CANTON, Ohio -- There was a time in Shannon Sharpe's Hall of Fame acceptance speech that he stopped looking at his notes. When he stopped looking at the former teammates, family members, friends and fans in the crowd, and started looking towards the heavens, back in time.
If you were watching, you noticed it too. It happened 14 minutes and 17 seconds into his speech. He stopped pausing in between sentences to look down and make sure he remembered to thank everyone he wanted. A determined, intense, purposeful look came over his face, and then, like he did 815 times over the span of 14 NFL seasons, Shannon Sharpe reached out and described how he caught the pass thrown by the most important person in his life.
The Broncos legend, who held NFL records for tight ends in career catches, yards and touchdowns at the time of his retirement in 2003, was enshrined in the Pro Football Hall of Fame Saturday evening. But from the moment the charismatic and verbose tight end took the podium in Canton, Ohio, Shannon Sharpe was the last thing on Shannon Sharpe's mind.
The first half of his speech mimicked his routes on the football field. It was different, fluctuating and unforeseeable. His speech wasn't filled with the jokes and laughter fans have come to expect from him as they listened to him talk on the football field. Although he did dish out a joke here and there, like when he was thanking his quarterback and current Broncos Executive Vice President of Football Operations John Elway and talked about his first game starting at tight end.
"As I would motion past John, he would turn around and tell me what I had to do, block the end, block the linebacker, run the out, run a corner," Sharpe said. "We won the game. I'm standing on the sideline, and I can see John walking towards me. Instead of being angry and upset with me, he walks up to me and he says, 'I think next week we need to learn the plays.' Thanks, John, for teaching me how to be a pro."
But Elway wasn't the first person Sharpe thanked. That person wasn't his mom, brother, sister or teammates. It was his high school remedial reading and Spanish teacher, Ms. Elaine Keels. He went on to also thank Coach Hall, his high school football coach, track coach and driver's ed instructor -- proving that no matter how many touchdowns he caught, it was his roots that established his foundation. As he showed throughout his speech, he never forgot that.
He also never forgot about his older brother, Sterling, who presented him Saturday evening and helped him unveil the bronze bust. It was clear that Shannon wished he could do the same for Sterling, whose promising career ended abruptly after a spine injury in his seventh season.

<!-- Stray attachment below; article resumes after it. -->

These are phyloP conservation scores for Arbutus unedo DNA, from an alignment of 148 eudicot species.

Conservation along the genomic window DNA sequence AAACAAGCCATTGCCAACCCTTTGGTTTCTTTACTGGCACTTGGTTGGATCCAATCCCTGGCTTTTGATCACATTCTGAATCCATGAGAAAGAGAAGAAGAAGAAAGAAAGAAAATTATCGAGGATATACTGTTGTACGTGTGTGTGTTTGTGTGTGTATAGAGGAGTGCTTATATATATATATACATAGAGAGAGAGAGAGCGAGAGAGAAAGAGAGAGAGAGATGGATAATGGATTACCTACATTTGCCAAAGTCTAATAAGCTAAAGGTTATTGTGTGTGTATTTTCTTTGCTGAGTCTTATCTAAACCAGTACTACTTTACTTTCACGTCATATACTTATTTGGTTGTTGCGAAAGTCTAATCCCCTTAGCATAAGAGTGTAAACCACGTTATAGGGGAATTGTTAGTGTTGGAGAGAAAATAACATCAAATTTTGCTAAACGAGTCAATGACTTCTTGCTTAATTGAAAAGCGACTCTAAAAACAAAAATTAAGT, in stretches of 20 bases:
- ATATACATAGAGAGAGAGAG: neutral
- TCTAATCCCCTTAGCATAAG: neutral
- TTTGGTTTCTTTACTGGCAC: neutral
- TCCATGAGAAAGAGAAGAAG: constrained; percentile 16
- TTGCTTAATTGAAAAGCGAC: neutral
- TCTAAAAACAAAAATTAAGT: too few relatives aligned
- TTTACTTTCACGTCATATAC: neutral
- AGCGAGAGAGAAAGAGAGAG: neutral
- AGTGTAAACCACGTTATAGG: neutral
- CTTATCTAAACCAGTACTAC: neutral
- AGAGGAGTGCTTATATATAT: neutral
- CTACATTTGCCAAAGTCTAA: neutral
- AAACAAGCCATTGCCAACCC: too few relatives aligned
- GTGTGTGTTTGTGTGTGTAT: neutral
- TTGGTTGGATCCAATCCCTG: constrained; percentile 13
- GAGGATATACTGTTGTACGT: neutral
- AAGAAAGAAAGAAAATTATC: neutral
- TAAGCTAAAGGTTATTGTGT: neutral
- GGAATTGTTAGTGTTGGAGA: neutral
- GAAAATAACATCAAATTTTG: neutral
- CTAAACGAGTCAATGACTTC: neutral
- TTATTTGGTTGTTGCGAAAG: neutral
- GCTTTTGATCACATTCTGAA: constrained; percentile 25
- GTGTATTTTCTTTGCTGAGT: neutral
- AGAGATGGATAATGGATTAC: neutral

"I'm the only player of 267 men that's walked through this building to my left that can honestly say this: I'm the only pro football player that's in the Hall of Fame, and the second best player in my own family," Sharpe said of Sterling.
To that, the crowd rose to their feet and gave Sterling a standing ovation as tears streaked down his cheeks.
But that was only the beginning.
Shannon spent a minute begging the Hall of Fame voters to take his brother's accomplishments into account. And while that first half of his speech could have gone a number of directions like the start of his routes, the ending was never in doubt.
Sharpe's grandmother, Mary Porter, passed away in July. She raised Shannon and his siblings from the time he was three months old.
"It's my turn to bring Mary Porter to life with my voice," Sharpe said. "It's time for me to give Mary Porter a face for all those that don't know who she is. It's my turn now."
Sharpe went on.
"What do you say about a person that gives you everything but life? How do you start to say thank you, granny, for a woman that raises nine of her kids and your mom's three, and she sacrificed more for her grandkids than she did her own?
"The only regret that I have in my 43 years that I never told my grandmother just how much she means to me."
Sharpe described how he was getting ready to leave for college at Savannah State with two brown grocery bags. Some parents feel the need to give their child a Hollywood-style life lecture as they prepare to leave the nest. But not Mary Porter. Sharpe said she never got up from the bed she was napping in as he went to leave.
"My grandmother never told me when I was getting ready to leave for Savannah State, 'Shannon, don't do drugs. Shannon, don't drink. Shannon, go to class. Shannon do your homework. Shannon, be respectful. Shannon, iron your clothes.' She figured she had laid that foundation for 18 years, a 10-minute speech wasn't going to work now," Sharpe said.
Sharpe revealed that much of his drive for success, much of the reason for his hard work, was to please his grandmother. Growing up in dilapidated conditions, where he and his grandmother would wake up wet after a night of rain, all Sharpe wanted to work for was to give his grandmother the life she deserved, with a roof over her head that would keep her dry.
"It broke my heart that my grandmother, all she wanted was she's got two grandboys that are making millions of dollars, and she wanted a house that wouldn't leak," Sharpe said. "That's all she wanted. That's all my grandmother wanted. That's what drove Shannon. That's what got me here."
At moments throughout Sharpe's speech about his grandmother, tears ran down his face and his brother's. It was clear that while Shannon loved playing football and entertaining millions of people each week, he loved his brother and his grandmother much more than words can describe.
Sharpe ended his speech by saying, "Thank you for allowing me to share 14 minutes 23 seconds of your time." In reality, he spoke for 29 minutes. But the last 14 minutes and 23 seconds of his speech will be all that anybody remembers. Those words didn't come from notes or a teleprompter. They came straight from the heart.